Stopping at Slowyear by Pohl, Frederik, 1991

Stopping at Slowyear by Pohl, Frederik

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Stopping at Slowyear, by Frederick Pohl is not the usual sort of masterpiece that I like to review. But it does fit pretty squarely into one of the other literary fetishes I have; novellas. At 118 pages this novella goes pretty fast, even though it is rich and detailed and deserves to be digested slowly. Its also very hard to find these days, so if you see it, buy it. The publisher that put it out, Axolotl, went belly up in 1995 or so. I still see it for sale occasionally though, and can help anyone who wants a copy to find one. Just PM me. This book gets a strong 4 out of 5 stars.

Stopping at Slowyear is pretty much a merchant story. The title refers to a planet around an unnamed star that has a 19 year orbit. Over 100 - 70 day months make up the Slowyear calendar. Like the titular planet, the novella moves quite slowly too. Not ploddingly, just slowly and meticulously. Pohl puts the short time he has, however, to wonderful use describing character, settings, personal situations, etc. About one-half of the book describes the lives of the two main characters. One, Mercy is the purser on the approaching ancient ramship the Nordvik. She has been on the ship for many years, and longs to leave it before she becomes bored to death and loses her internal spark of life. As a matter of fact, everytime the ship stops anywhere its a struggle to keep necessary personel on board. She is constantly pursued by the married sub-captain who seems hell bent on doing anything, including rape, to bed her again. The captain of the Nordvik, a friend of Mercy's, can not help her as he is ancient himself, and really cannot resist the sub-captain any longer. As purser Mercy is charged with managing trade operations once in orbit, meaning that she pretty much has nothing to do during the years in interstellar space.

On Slowyear a famous playwrite and actor, Blundy, has recently completed his monthly labor tax (he was a shepherd tending a flock while it matured to slaughter/breeding age). He has returned to the capitol city only to learn that his young lover has been judged guilty of avoiding her labor tax (demanded physical labor everyone must complete as a civic duty), and sentenced to draw a pill from a jar which gives her a 1-in-1000 chance of death. All criminals are punished this way, only with different numbers of inert pills in the jar depending on the crime; murderers have a 1-in-5 chance of death. Blundy is also a grass-roots politician who is being groomed by his shrew of a wife for bigger and better things. His wife, Murra, is probably the best drafted character in the entire book. She is a walking internal contradiction whose outward appearance is of a plesant and approachable woman of privilege with a submissive streak, but who is really a driven, conniving, greedy harpy who denies herself extramarital sex just because engaging in it will diminish her ability to taunt her husband over his daliances. Her character alone gets this book a position on my keeper-shelf.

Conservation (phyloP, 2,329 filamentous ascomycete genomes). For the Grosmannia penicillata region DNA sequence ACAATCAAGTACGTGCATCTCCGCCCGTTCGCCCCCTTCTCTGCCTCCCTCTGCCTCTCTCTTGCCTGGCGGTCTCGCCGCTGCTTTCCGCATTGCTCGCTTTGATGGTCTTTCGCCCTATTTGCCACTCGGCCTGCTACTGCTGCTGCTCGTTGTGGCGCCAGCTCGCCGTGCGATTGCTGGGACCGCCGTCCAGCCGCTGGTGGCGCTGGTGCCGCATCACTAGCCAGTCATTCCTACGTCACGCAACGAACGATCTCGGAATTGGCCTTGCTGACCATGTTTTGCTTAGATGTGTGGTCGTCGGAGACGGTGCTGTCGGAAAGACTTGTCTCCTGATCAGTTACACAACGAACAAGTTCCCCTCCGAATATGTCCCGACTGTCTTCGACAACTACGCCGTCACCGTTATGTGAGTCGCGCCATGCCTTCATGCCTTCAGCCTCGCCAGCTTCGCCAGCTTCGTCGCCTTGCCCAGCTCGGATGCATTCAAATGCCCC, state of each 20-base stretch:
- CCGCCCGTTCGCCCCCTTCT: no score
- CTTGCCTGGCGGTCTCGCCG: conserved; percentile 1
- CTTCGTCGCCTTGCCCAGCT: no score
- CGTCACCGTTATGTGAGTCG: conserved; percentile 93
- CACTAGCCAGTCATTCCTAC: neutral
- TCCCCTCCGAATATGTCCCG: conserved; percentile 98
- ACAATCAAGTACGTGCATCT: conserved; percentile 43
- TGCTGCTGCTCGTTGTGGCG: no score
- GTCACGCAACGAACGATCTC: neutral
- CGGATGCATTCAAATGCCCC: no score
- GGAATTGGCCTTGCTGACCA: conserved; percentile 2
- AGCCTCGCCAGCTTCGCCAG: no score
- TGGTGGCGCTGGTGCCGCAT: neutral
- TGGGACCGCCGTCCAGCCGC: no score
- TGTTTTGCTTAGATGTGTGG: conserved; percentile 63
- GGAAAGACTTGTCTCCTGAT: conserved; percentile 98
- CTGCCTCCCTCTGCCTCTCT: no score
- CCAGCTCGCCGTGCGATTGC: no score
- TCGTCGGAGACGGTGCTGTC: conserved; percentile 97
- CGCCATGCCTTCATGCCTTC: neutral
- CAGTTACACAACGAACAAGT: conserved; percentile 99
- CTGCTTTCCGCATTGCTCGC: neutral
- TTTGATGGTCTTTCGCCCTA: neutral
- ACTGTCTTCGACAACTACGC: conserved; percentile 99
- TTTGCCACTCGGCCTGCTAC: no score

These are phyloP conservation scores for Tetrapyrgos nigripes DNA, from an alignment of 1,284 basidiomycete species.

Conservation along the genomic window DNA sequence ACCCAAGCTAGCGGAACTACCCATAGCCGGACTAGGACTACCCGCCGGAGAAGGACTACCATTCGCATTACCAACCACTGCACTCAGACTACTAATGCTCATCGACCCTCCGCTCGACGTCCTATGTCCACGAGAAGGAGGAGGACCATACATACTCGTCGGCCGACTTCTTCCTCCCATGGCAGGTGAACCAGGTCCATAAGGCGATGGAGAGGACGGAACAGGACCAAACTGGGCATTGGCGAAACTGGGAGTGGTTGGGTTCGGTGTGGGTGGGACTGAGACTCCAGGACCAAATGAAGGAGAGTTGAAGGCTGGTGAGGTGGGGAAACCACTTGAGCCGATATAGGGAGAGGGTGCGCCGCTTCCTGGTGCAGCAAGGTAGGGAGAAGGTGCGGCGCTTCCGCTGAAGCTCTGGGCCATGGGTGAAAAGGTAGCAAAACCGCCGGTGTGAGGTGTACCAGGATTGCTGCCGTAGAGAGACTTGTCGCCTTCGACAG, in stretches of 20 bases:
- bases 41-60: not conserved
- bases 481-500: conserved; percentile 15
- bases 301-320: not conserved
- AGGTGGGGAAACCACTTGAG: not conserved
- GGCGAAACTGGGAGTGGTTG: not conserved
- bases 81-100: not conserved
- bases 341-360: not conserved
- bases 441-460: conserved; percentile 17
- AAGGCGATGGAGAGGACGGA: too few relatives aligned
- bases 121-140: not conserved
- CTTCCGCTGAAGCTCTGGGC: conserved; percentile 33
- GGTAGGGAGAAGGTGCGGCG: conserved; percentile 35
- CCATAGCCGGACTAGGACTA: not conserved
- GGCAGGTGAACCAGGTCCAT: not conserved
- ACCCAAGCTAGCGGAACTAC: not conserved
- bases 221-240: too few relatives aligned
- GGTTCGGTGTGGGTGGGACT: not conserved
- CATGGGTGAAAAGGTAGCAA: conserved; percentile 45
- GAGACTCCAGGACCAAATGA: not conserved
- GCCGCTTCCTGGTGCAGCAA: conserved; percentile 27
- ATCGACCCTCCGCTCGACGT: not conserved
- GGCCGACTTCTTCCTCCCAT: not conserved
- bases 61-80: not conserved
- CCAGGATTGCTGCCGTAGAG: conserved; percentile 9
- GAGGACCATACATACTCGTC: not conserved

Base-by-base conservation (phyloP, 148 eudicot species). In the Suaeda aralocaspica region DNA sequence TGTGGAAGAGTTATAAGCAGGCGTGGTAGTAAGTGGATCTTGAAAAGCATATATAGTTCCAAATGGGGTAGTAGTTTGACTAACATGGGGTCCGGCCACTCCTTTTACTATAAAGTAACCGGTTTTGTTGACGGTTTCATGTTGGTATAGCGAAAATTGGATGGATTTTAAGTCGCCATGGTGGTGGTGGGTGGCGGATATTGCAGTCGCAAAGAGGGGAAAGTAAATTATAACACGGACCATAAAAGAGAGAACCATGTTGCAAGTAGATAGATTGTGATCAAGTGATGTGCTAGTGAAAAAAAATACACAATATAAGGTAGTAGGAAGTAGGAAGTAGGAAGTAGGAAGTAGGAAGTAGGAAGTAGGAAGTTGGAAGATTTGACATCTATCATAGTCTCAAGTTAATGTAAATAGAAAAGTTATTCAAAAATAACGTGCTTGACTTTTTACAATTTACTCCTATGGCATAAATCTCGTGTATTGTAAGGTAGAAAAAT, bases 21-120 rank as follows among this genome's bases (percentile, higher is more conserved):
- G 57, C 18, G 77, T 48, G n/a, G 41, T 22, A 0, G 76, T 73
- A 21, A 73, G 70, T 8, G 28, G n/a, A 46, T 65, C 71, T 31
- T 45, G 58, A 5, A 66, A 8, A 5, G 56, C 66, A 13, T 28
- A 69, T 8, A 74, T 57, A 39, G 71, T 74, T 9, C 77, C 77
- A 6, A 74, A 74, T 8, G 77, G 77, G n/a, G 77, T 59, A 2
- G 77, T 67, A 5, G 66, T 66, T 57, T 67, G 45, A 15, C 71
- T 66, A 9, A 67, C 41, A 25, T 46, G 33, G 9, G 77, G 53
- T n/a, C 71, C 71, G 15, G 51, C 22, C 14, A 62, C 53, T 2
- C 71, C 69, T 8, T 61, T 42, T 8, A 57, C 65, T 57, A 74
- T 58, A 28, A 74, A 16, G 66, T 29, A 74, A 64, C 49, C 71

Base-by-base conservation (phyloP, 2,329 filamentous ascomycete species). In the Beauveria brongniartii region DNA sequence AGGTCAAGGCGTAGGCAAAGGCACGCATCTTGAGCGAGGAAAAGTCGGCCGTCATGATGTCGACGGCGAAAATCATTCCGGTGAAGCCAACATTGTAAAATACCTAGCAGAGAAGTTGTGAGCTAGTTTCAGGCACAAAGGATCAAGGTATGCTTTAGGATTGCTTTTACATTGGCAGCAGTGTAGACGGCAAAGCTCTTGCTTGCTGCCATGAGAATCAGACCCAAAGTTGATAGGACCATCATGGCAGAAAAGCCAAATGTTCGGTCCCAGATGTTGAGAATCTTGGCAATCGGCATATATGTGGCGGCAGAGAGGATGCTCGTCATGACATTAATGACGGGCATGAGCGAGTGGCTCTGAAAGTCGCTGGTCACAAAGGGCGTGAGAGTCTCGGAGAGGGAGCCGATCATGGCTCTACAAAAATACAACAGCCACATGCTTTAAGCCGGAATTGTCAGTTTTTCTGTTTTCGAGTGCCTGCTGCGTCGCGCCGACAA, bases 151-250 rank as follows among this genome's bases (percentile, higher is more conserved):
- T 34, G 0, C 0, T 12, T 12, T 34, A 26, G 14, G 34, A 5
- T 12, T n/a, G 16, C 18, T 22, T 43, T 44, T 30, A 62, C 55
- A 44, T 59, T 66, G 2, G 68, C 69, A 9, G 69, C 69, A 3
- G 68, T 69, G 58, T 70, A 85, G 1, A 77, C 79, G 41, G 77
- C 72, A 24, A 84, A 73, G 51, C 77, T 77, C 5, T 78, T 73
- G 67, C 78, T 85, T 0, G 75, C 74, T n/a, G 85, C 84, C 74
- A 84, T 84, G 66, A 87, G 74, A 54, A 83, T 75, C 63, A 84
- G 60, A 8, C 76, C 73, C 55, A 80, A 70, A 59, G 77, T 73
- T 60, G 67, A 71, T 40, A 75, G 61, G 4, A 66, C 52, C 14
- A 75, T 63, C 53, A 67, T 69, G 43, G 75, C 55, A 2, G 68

The history and problems of Slowyear are also discussed quite a bit. The planet has an eliptical orbit (rather than an axial tilt) that varies enough such that it has widely varying seasons. During the winter months life above ground is largely impossible, and advancing glaciers pretty much wipe out surface structures. For that reason all critical infrastructure is below ground, and while there are cities, the people live mostly pastoral lives. They also do have high technology, but most of it (with the exception of a few shuttles that have been in mothballs since the the last trading ship came through 100 years ago) seems easily transportable and hand-held.

The way that Slowyear deals with criminals is also vetted quite a bit, but the characters never really come to a mutual understanding. The crew of the Nordvik thinks that on a planet where survival is so tough, the citizens have a stilted view of death, and are more willing to put their people to death for relatively minor crimes. I suppose there is merit to that thought, but it seems more likely to me that the government is giving survival odds to everyone, and making death very unlikely for minor crimes. One can also argue that they are doing whatever they can to preserve life, as they view it presciously.

The other half of the book deals with the intercultural relations of the 54 or so crewmembers and the populace of Slowyear. The planet is pretty much in the south-40 of populated space, which is why the last interstellar visitor came 100 (Earth) years ago. That is also why it is being serviced by the Nordvik, which is a rattle-trap of a craft. Apparently its not fast or large enough to compete in the more heavily plyed spacing lanes, so it makes money by trading obsolete technology on back water worlds. Slowyear doesnt have a backwards technology base, but they do have an odd sponigiform encephalopathic virus which they cannot cure, and which strikes and kills up to 30% of the children born on the planet, and eliminates the possiblity of having any livestock save sheep, which have a natural immunity.

This is pretty much the entire book. There is a dramatic and breath-taking twist at the end which makes the book even more memorable, but is not the defining characteristic (although it really does change your view of the citizens of Slowyear). The defining characteristic undobutedly is the wonderful detain and rich backgrounds that Pohl drafted the characters with. Its not quite a character study either, as the book is wrapped up and closed with an unexpected plot twist. I suppose it defies categorization. Whatever it is, its shocking and wonderful all at the same time.

Copyright 2007, Gregory Tidwell

Reviewed by GTT · Rating Rating of 4 star(s)

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